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New research has revealed that ‘deskless’ workers – the majority of employees – face regular operational issues, compounding doubts about business performance.

Two-thirds (65%) of frontline workers say they observe operational issues monthly or more frequently, yet less than half (45%) see actions taken to address them within this timeframe.

The ‘Feedback from the Field’ report from global technology company SafetyCulture paints a picture of UK businesses being held back by ongoing operational challenges. Its findings, informed by a YouGov UK-wide survey of frontline workers, show that around 9 in 10 (87%) believe that the business they are working in is failing to operate at its full potential or they are unsure about its performance.

In addition to ineffective management which is cited by 42% of frontline workers as a key reason for their business failing to maximise their full potential, respondents also flagged inadequate communication (39%) and training for staff (31%) as barriers. Three in 10 say the last time they had valuable training from their organisation that helped improve their work was a year or more ago. Concerningly, 13% of UK frontline workers feel they have never had any valuable training from their organisation.

The consequences of a lack of training are laid bare in the report. More than half (54%) of those surveyed believe that at least a few of their workplace’s injuries could have been prevented had those involved received better training and work instructions.

Safety remains a top priority for frontline workers. Despite the cost-of-living crisis, 70% say they would prioritise their safety over higher salaries if they were to seek a new job.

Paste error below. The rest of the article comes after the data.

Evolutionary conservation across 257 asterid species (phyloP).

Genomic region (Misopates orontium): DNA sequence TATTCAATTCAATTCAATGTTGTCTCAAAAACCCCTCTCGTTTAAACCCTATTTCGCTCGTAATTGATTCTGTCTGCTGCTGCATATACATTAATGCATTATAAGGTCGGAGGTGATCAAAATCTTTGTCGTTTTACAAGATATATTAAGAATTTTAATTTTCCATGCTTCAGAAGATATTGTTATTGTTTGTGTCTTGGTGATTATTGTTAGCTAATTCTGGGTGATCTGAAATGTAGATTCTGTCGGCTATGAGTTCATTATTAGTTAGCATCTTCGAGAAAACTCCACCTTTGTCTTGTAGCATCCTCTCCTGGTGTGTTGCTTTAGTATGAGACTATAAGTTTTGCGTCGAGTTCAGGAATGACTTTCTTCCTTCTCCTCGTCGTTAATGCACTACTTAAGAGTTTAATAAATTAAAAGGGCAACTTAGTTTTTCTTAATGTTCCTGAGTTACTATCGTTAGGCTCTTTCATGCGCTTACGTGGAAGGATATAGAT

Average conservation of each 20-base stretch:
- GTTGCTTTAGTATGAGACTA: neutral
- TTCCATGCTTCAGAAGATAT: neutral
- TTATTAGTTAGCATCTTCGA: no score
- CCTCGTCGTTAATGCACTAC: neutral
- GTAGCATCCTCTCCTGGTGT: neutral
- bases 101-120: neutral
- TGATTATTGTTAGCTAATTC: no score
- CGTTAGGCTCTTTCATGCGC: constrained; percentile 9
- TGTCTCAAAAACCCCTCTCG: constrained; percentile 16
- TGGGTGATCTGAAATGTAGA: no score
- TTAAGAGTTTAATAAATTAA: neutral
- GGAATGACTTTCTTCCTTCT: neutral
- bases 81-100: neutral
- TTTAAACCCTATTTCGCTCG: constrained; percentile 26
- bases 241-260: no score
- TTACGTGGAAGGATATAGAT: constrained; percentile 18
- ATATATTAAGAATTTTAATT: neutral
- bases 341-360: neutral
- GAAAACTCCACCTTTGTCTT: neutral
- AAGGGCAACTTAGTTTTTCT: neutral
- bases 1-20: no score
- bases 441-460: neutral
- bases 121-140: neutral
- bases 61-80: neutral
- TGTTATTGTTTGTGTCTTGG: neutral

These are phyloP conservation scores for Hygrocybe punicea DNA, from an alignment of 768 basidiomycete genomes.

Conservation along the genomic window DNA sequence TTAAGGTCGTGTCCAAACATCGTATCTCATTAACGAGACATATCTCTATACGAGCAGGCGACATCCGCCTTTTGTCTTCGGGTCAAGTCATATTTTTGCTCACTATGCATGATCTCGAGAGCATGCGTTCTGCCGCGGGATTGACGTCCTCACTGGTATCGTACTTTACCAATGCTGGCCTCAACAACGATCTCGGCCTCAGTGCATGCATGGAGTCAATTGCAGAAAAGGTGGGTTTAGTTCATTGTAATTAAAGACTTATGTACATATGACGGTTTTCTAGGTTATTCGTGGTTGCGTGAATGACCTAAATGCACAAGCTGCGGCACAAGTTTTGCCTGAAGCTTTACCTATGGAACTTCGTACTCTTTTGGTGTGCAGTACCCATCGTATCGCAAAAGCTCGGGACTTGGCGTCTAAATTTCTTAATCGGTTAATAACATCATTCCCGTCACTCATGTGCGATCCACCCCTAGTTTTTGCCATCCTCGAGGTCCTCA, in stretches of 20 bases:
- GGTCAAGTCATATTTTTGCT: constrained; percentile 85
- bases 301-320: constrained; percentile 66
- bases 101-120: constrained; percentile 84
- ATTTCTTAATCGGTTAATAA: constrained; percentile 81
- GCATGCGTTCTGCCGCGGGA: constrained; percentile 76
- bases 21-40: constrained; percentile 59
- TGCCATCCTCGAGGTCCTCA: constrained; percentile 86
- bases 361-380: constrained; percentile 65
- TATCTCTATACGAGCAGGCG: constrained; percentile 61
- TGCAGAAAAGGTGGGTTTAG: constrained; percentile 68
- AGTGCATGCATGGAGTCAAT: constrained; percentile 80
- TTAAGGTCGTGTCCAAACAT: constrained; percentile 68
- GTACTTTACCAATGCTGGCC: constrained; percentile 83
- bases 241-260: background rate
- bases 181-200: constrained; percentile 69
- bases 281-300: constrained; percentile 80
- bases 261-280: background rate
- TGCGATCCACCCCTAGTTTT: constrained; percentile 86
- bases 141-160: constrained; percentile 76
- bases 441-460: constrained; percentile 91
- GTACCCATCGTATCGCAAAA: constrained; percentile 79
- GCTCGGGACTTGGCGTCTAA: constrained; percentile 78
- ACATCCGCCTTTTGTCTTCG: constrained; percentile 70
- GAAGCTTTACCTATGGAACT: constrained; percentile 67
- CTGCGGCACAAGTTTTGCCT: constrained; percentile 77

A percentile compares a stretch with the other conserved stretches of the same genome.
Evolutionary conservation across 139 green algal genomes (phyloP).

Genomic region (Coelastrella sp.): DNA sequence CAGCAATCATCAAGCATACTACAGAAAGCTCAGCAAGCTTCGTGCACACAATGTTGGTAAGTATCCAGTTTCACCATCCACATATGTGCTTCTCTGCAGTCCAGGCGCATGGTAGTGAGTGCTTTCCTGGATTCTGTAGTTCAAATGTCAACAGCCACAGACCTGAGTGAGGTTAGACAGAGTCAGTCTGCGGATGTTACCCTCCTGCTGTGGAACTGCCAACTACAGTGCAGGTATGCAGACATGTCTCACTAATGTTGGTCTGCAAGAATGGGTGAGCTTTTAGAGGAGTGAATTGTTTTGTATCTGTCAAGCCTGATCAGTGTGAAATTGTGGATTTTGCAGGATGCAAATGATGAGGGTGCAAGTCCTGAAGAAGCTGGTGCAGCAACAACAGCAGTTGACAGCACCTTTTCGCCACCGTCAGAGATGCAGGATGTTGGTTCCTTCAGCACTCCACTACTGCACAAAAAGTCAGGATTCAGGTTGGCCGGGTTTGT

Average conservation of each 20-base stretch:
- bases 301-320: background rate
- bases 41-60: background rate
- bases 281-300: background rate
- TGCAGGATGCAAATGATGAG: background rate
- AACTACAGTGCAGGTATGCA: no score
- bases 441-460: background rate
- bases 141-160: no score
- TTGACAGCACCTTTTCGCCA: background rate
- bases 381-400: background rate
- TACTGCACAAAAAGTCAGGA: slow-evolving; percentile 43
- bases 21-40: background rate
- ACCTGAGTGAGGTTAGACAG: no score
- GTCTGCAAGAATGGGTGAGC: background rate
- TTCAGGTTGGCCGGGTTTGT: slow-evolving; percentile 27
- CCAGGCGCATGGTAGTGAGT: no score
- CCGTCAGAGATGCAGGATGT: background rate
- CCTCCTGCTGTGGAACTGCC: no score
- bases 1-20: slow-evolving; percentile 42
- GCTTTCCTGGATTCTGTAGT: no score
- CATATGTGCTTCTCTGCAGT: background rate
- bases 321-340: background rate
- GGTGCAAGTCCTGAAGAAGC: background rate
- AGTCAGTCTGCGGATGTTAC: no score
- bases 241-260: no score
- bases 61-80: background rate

Many believe the answers to operational issues come directly from those working at the coal face. More than half (55%) of frontline workers say that the best ideas for improvement are derived from within their ranks rather than from leadership (19%). Almost a third of workers (31%) stated that their bosses do not encourage improvements.

Best known for creating the world’s most-used checklist app (iAuditor), SafetyCulture is responding to the challenges identified in the research with the expansion of its all-in-one mobile-first workplace operations platform for frontline workers, leaders and teams.

Beyond its inspections capability, SafetyCulture’s platform now hosts an array of new features for tasks like training and asset management. It includes innovative tools that digitise paper-based forms from a photo and converts work instructions and equipment manuals to enable training on the go. The platform also harnesses the power of AI to create custom-training and inspection templates in minutes.

A business that has enhanced its approach to frontline operations is Mobile Mini, the largest UK-wide provider of site accommodation and secure storage solutions. Andy Himsworth, SHEQ Advisor and Trainer, said: “It is worrying to see so many workers believe some workplace injuries could have been prevented if those involved had received better training or instructions.

“This is why at Mobile Mini we have adopted a continuous improvement approach to health and safety in the workplace, with a goal of sending staff home safe. We used to have clunky and inefficient health and safety checks, all paper-based. Now we have embraced digital technology, our team can conduct checks on any mobile device, capture photos to provide context to hazards, near-misses or concerns on the ground. More robust, digitally focused audits have directly led to a reduction in accidents.”

Commenting on the research findings, Feico Mol, SafetyCulture’s General Manager EMEA said: “Deskless workers are the lifeblood of the UK economy, powering some of our most essential industries. We must listen to them. Our report shows how operational issues are regularly observed by workers on the frontline, but not always addressed. Too often, frontline workers’ views are overlooked and areas that could improve operations such as investment in technology have been focused on office-based workers.”

He added: “The good news is that it’s not all doom and gloom with three in five workers we asked saying that they’re optimistic about the future of their organisation. We share their optimism and with the right tools and communications, manufacturers can harness the latent potential within their frontline teams.”

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